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snow white, little people, peter dinklage

"Snow White and the Seven Dwarfs" (1937) and actor Peter Dinklage.

On Tuesday, Upworthy reported that actor Peter Dinklage was unhappy with Disney’s decision to move forward with a live-action version of “Snow White and the Seven Drawfs” starring Rachel Zegler.

Dinklage praised Disney’s inclusive casting of the “West Side Story” actress, whose mother is of Colombian descent, but pointed out that, at the same time, the company was making a film that promotes damaging stereotypes about people with dwarfism.

"There's a lot of hypocrisy going on, I've gotta say, from being somebody who's a little bit unique," Dinklage told Marc Maron on his “WTF” podcast.

"Well, you know, it's really progressive to cast a—literally no offense to anybody, but I was a little taken aback by, they were very proud to cast a Latino actress as Snow White," Dinklage said, "but you're still telling the story of 'Snow White and the Seven Dwarfs.' Take a step back and look at what you're doing there.”


"It makes no sense to me, because you're progressive in one way and then you're still making that fucking backward story of seven dwarfs living in a cave. What the fuck are you doing, man?" Dinklage added. However, he could get on board if Disney made some drastic changes to the fairy tale.

"If you tell the story of 'Snow White' with the most fucked-up, cool, progressive spin on it—let's do it!" he said.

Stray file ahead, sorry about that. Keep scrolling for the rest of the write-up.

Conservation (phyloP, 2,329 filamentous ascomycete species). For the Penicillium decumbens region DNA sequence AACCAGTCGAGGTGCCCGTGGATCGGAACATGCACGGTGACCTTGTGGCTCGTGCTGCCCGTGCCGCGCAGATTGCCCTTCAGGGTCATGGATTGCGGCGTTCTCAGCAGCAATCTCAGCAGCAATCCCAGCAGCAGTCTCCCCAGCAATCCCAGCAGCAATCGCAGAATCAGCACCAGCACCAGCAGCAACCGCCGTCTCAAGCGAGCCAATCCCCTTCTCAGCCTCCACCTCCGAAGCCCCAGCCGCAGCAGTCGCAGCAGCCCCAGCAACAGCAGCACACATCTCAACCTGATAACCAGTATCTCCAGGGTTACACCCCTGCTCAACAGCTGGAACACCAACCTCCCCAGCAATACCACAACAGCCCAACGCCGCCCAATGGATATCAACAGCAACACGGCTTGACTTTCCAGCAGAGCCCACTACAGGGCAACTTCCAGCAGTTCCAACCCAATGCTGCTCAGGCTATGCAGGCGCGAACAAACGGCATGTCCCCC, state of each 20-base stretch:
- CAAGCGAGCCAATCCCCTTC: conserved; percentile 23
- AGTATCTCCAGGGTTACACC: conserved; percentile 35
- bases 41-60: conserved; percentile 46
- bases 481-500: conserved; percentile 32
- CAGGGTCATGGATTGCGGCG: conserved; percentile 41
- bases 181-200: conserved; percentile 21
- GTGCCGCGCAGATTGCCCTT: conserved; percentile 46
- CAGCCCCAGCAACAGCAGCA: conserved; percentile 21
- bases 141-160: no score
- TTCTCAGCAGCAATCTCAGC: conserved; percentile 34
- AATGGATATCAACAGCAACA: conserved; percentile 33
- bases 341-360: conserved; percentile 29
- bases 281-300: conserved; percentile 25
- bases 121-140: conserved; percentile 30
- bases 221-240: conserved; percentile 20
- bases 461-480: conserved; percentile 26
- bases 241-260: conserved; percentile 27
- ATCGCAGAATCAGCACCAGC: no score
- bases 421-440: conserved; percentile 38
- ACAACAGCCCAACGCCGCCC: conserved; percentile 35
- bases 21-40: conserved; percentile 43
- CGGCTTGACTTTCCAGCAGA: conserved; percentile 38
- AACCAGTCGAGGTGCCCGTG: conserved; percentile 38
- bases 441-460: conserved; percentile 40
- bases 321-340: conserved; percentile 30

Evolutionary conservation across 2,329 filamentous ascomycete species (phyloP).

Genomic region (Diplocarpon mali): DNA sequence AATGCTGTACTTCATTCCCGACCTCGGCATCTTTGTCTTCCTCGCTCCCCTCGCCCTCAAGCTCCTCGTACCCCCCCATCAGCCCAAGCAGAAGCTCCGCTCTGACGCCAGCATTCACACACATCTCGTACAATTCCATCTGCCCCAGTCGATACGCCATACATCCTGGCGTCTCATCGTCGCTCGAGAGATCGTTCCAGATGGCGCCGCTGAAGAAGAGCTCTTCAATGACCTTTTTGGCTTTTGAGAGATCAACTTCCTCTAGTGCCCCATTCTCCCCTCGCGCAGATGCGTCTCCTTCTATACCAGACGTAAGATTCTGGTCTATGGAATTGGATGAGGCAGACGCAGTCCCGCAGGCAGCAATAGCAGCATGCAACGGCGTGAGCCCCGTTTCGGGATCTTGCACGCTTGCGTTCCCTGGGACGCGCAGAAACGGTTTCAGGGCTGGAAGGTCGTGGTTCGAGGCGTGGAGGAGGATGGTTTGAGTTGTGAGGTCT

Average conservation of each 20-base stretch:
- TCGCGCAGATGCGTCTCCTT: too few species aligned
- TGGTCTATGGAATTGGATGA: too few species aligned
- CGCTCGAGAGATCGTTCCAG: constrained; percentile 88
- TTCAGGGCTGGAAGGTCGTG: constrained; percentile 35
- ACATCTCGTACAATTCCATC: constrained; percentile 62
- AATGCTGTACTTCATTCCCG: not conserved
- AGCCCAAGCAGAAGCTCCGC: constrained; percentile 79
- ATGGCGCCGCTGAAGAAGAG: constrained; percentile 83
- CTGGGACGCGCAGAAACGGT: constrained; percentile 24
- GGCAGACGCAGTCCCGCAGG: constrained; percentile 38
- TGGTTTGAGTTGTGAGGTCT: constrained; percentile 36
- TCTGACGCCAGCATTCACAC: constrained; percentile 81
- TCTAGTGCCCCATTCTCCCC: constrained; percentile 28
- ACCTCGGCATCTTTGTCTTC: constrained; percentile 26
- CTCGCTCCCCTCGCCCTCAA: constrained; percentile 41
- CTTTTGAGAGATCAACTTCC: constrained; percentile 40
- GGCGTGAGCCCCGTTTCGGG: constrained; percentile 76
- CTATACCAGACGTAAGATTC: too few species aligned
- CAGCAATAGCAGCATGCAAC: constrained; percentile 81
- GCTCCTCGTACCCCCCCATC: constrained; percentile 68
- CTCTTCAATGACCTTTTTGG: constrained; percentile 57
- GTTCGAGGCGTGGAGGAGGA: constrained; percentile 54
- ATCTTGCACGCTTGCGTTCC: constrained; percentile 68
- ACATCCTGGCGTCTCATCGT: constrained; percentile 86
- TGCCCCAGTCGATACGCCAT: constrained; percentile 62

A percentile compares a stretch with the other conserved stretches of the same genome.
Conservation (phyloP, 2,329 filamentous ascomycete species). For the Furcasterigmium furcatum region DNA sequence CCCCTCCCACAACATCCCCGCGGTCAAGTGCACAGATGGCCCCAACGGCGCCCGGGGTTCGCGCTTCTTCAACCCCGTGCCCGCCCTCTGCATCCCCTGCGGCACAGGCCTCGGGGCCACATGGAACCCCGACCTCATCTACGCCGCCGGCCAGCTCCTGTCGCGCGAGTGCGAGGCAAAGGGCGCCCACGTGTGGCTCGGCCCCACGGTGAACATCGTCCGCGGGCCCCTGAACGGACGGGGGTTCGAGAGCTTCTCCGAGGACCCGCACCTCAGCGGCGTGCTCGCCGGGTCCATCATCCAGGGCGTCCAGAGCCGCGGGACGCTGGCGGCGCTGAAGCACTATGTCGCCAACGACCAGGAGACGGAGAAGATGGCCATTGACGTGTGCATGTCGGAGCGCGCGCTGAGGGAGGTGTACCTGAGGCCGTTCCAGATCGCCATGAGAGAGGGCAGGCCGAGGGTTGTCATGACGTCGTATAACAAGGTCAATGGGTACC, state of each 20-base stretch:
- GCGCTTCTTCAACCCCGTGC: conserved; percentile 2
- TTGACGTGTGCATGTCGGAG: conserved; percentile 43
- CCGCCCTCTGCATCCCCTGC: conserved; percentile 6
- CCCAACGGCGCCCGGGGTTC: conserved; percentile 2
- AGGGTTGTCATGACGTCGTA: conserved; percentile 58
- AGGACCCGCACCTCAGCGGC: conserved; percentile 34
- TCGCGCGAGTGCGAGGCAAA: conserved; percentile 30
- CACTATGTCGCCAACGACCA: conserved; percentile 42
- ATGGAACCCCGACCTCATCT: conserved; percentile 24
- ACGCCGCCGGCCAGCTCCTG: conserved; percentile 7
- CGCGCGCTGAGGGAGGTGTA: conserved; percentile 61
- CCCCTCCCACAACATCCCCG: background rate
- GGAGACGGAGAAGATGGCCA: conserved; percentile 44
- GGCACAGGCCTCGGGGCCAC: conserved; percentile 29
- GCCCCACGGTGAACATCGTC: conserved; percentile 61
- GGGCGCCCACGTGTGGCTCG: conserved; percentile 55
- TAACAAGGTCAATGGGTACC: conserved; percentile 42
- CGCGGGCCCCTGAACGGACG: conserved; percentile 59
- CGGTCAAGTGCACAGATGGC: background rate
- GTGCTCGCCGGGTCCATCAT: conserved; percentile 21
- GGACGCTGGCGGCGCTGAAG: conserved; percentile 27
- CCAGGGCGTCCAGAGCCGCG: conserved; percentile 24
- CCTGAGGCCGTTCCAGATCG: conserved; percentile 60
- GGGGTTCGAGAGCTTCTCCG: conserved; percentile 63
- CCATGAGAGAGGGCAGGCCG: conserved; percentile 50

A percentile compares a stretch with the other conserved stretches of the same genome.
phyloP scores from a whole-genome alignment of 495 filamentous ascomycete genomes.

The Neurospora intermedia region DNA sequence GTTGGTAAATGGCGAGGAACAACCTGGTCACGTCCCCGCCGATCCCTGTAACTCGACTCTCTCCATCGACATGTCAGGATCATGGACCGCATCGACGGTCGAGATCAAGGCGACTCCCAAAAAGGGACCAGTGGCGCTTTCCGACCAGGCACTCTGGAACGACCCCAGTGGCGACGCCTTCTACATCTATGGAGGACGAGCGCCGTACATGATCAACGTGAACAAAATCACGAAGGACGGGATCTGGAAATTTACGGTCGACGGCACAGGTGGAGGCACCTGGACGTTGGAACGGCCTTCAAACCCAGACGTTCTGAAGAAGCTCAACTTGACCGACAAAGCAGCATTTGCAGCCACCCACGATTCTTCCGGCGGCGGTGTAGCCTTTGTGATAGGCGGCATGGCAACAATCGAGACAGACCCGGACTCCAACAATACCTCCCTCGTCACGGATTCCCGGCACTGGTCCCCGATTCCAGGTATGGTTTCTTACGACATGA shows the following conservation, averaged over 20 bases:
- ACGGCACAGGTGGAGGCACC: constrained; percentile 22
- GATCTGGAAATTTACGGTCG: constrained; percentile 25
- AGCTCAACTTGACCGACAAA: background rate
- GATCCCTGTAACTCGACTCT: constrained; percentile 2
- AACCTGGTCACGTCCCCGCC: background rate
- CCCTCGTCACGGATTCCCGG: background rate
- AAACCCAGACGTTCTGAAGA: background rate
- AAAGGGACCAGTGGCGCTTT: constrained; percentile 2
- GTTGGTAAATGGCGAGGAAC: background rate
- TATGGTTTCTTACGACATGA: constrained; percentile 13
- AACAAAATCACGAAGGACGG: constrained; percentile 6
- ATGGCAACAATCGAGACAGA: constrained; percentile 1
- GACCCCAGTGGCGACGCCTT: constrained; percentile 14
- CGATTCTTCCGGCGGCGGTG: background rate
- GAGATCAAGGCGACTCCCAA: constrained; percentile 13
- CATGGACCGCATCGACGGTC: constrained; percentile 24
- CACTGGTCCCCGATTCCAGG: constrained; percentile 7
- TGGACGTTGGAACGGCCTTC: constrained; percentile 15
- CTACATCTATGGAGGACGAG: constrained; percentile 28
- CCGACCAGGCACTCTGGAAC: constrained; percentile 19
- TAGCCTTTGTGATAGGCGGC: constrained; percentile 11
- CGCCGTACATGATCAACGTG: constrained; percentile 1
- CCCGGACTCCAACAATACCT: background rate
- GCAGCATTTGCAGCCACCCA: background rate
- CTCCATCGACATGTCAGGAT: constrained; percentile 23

Dinklage is one of the most high-profile dwarfs in the world, so when he speaks out about matters facing the dwarfism community, his words carry a lot of weight. They clearly caught the attention of Disney, which responded with a statement on Tuesday.

“To avoid reinforcing stereotypes from the original animated film, we are taking a different approach with these seven characters and have been consulting with members of the dwarfism community. We look forward to sharing more as the film heads into production after a lengthy development period,” a Disney spokesperson said in a statement to The Hollywood Reporter.

The Hollywood Reporter notes that the film will have cultural consultants and that the updated “dwarf” characters will be “CG/animated.” Disney has employed cultural consultants in the past on films such as “Coco” and “Mulan” to avoid promoting any harmful stereotypes. It's a tough lesson that the company has had to learn. Some of Disney’s most classic films now come with a disclaimer notifying people that they contain outdated depictions of certain groups.

The story of “Snow White and the Seven Dwarfs” is a sensitive topic for the dwarfism community. Although it’s a cartoon, it’s often a child’s first exposure to dwarfs, or "little people" as they are sometimes called, and it promotes some of the worst stereotypes attached to them.

Throughout film history, dwarfs have been depicted as magical, communal people, villains or characters to be laughed at. Only recently has Hollywood has begun telling stories where little people are portrayed as fully developed humans. Dinklage has been a wonderful example of someone with dwarfism playing characters that are about more than simply being short-statured.

Historically, bigots have used “Snow White” as a cudgel against little people by comparing them to the characters in the story and by playing cruel jokes such as shouting “Hi-ho” at them in public. So it’s important for Disney to get the characterization of Snow White’s short-statured friends right or risk giving more fodder to those who wish to victimize them.

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